See Testim Mobile in action. Live demo with Q&A on Apr 29 | Save your spot

Dude, Where’s My Global Variable?

Testim’s support for global variables and parameters is most excellent. However, when I create custom actions that either takes parameters…

Author Avatar
By Barry Solomon,

Testim’s support for global variables and parameters is most excellent. However, when I create custom actions that either takes parameters or uses global variables, I ran into an interesting situation.

I wanted to define my global variable in a custom step and set it to a default value if it was never set. Also, so is often the case for custom steps I write, I have optional parameters that can be set, but are not required to be set.

The first time my custom step is called, my variable might be non-existent, so I cleverly thought that testing if it was undefined would work as that is what you do, right? Aaaand being the clever JavaScript programmer that I thought I was, I added a check of undefined:

Only to be greeted by my test failing.  Ugh!

Seriously?!  I am checking that myVar is undefined.  This is simple JavaScript code.  What does “Unexpected Token ‘(‘” mean?

Oh yeah, DUH! I am a putz.  The I in If is capitalized and JavaScript is case-sensitive.  Stupid JavaScript thinks it is a function or something.  Fine, whatever; I change it to lowercase.

Now I get a different error message

Ok.  Better, but still…

I get that myVar is undefined but isn’t that what my check should be catching?  Well, no actually.  The variable is not just undefined, it has never been declared anywhere (yet).  It does not exist even to check if it is undefined.  The creation of the variable is what happens when it is created with exportsTest.myVar = “Something”;

Since myVar is truly non-existent, even referring to it to see if it exists will cause an error as JavaScript has no idea what the heck we are talking about.  Computers are dumb!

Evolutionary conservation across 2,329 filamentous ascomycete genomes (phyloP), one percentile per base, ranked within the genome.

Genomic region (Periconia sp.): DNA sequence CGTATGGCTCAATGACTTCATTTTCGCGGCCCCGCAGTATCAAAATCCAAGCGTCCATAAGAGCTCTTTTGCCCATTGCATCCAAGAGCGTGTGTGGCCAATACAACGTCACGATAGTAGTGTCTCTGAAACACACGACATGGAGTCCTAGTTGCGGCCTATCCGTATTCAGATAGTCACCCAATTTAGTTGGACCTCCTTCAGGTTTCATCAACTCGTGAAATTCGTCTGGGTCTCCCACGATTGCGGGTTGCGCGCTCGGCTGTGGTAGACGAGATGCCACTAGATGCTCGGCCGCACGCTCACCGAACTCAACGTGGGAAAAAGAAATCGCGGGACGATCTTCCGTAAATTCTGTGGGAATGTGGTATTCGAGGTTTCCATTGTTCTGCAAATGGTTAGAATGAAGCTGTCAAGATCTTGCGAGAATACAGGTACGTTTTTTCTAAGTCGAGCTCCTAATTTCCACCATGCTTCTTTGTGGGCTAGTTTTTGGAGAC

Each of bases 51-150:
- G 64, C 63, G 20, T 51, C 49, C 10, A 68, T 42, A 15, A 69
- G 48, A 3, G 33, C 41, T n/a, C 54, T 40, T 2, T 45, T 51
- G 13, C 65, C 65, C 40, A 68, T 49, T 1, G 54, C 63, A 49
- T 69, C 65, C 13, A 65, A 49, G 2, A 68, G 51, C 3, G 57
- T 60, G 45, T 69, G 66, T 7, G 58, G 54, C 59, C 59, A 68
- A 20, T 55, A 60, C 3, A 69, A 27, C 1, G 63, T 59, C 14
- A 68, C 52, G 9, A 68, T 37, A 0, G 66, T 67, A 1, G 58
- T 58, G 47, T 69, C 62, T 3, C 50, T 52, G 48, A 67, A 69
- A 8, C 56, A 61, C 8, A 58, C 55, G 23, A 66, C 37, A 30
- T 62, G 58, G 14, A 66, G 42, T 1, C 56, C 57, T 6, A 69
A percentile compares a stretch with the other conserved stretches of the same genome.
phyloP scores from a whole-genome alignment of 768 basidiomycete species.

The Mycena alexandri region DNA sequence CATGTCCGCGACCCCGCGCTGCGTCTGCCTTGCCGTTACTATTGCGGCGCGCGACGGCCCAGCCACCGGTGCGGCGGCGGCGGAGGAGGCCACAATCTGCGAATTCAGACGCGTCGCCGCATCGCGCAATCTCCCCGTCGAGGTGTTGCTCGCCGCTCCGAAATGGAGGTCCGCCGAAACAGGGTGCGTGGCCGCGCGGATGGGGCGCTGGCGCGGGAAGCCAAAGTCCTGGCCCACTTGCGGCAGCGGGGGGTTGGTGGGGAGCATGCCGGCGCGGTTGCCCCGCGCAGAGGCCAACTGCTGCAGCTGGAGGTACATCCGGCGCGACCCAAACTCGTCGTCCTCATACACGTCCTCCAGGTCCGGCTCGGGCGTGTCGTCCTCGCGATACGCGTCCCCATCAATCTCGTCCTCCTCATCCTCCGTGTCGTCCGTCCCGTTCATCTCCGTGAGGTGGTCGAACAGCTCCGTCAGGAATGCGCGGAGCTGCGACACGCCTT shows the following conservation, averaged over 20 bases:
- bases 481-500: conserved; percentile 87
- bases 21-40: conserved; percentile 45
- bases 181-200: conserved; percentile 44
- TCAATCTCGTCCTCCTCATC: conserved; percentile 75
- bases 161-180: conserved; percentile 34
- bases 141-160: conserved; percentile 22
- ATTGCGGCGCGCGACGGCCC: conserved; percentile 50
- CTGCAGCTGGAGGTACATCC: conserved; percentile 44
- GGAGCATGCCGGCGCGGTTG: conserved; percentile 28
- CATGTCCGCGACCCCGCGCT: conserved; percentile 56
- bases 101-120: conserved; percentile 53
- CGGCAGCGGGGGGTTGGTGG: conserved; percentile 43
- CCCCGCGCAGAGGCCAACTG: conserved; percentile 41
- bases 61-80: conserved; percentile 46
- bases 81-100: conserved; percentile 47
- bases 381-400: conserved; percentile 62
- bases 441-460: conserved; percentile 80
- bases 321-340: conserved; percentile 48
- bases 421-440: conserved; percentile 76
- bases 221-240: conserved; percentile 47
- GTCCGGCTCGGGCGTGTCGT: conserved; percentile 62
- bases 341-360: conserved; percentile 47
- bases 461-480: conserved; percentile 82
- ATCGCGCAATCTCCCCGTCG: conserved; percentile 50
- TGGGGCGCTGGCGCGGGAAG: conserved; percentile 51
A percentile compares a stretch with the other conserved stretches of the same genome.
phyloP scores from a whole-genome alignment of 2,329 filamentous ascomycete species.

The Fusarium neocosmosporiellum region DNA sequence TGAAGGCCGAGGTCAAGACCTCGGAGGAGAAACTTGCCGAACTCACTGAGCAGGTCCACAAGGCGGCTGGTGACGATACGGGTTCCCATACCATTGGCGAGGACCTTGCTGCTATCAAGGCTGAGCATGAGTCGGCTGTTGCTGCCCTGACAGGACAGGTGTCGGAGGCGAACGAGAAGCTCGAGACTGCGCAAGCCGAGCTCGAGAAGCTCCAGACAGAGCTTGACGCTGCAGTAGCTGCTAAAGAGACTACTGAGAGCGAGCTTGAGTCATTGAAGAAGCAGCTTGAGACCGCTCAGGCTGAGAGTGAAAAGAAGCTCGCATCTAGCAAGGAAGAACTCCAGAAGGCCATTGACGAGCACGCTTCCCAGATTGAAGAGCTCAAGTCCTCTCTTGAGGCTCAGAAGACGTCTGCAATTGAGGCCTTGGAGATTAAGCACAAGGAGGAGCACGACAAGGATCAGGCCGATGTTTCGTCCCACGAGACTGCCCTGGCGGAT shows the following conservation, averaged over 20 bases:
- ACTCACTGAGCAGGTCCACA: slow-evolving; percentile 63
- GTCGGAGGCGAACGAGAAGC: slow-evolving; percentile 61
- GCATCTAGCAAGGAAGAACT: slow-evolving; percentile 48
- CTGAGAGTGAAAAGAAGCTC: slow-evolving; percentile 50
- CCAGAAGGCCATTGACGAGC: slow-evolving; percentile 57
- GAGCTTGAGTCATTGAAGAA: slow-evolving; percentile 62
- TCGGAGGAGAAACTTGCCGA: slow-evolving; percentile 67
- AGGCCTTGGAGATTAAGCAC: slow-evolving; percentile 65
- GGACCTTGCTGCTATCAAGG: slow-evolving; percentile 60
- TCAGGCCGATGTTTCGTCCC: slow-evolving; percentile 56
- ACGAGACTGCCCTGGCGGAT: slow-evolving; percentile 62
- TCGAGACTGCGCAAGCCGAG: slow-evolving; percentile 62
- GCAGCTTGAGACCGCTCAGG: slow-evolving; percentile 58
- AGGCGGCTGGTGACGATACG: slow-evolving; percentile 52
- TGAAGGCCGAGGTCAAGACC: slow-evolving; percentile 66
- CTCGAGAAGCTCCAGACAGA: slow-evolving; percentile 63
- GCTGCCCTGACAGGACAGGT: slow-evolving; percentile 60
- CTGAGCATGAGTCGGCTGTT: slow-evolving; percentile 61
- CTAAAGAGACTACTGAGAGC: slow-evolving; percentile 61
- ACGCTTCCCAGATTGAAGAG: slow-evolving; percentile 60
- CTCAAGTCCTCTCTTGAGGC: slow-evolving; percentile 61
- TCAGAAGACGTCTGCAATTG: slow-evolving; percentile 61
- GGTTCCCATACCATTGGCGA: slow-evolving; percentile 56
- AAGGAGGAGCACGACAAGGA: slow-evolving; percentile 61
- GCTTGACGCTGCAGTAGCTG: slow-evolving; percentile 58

So now what?

Actually, it is pretty easy.  We need to validate that our variable is actually defined.  

To do this, there is a JavaScript construct called “typeof”.  

When we run this now, we can see in the console log that our test level variable has been set to the default value as expected.

Next, if we duplicate our custom action and run it twice in a row


we get the expected behavior; If the value is undefined it is set to a default, otherwise, we use it as is.

Now some of you may have noticed that in this custom action, we use exportsTest.myVar when retrieving the value of myVar.  But didn’t we learn that to use a test level variable we use the naked variable, in this case, “myVar”?

Yes…Yes we do.  In SUBSEQUENT steps.  As we just set the variable in the current step, we still need to access it fully dressed with exportsTest.myVar.  In subsequent steps, we access it simply as “myVar”.

In the step that defines a variable:

console.log("myVar = ", exportsTest.myVar);

In subsequent steps:

console.log("myVar = ", myVar);

This also can be used to create optional parameters for custom steps. Simply use it to define a default value when the parameter is not set. Another use would be defensive coding. If the variable has not been set then alert the user that the required parameter has not been defined with a helpful error message in the test log that mentions where the undefined variable is instead of just “myVar is not defined”. 

if (typeof myParameter === 'undefined' || myParameter === null)

throw new Error ("myParameter is undefined");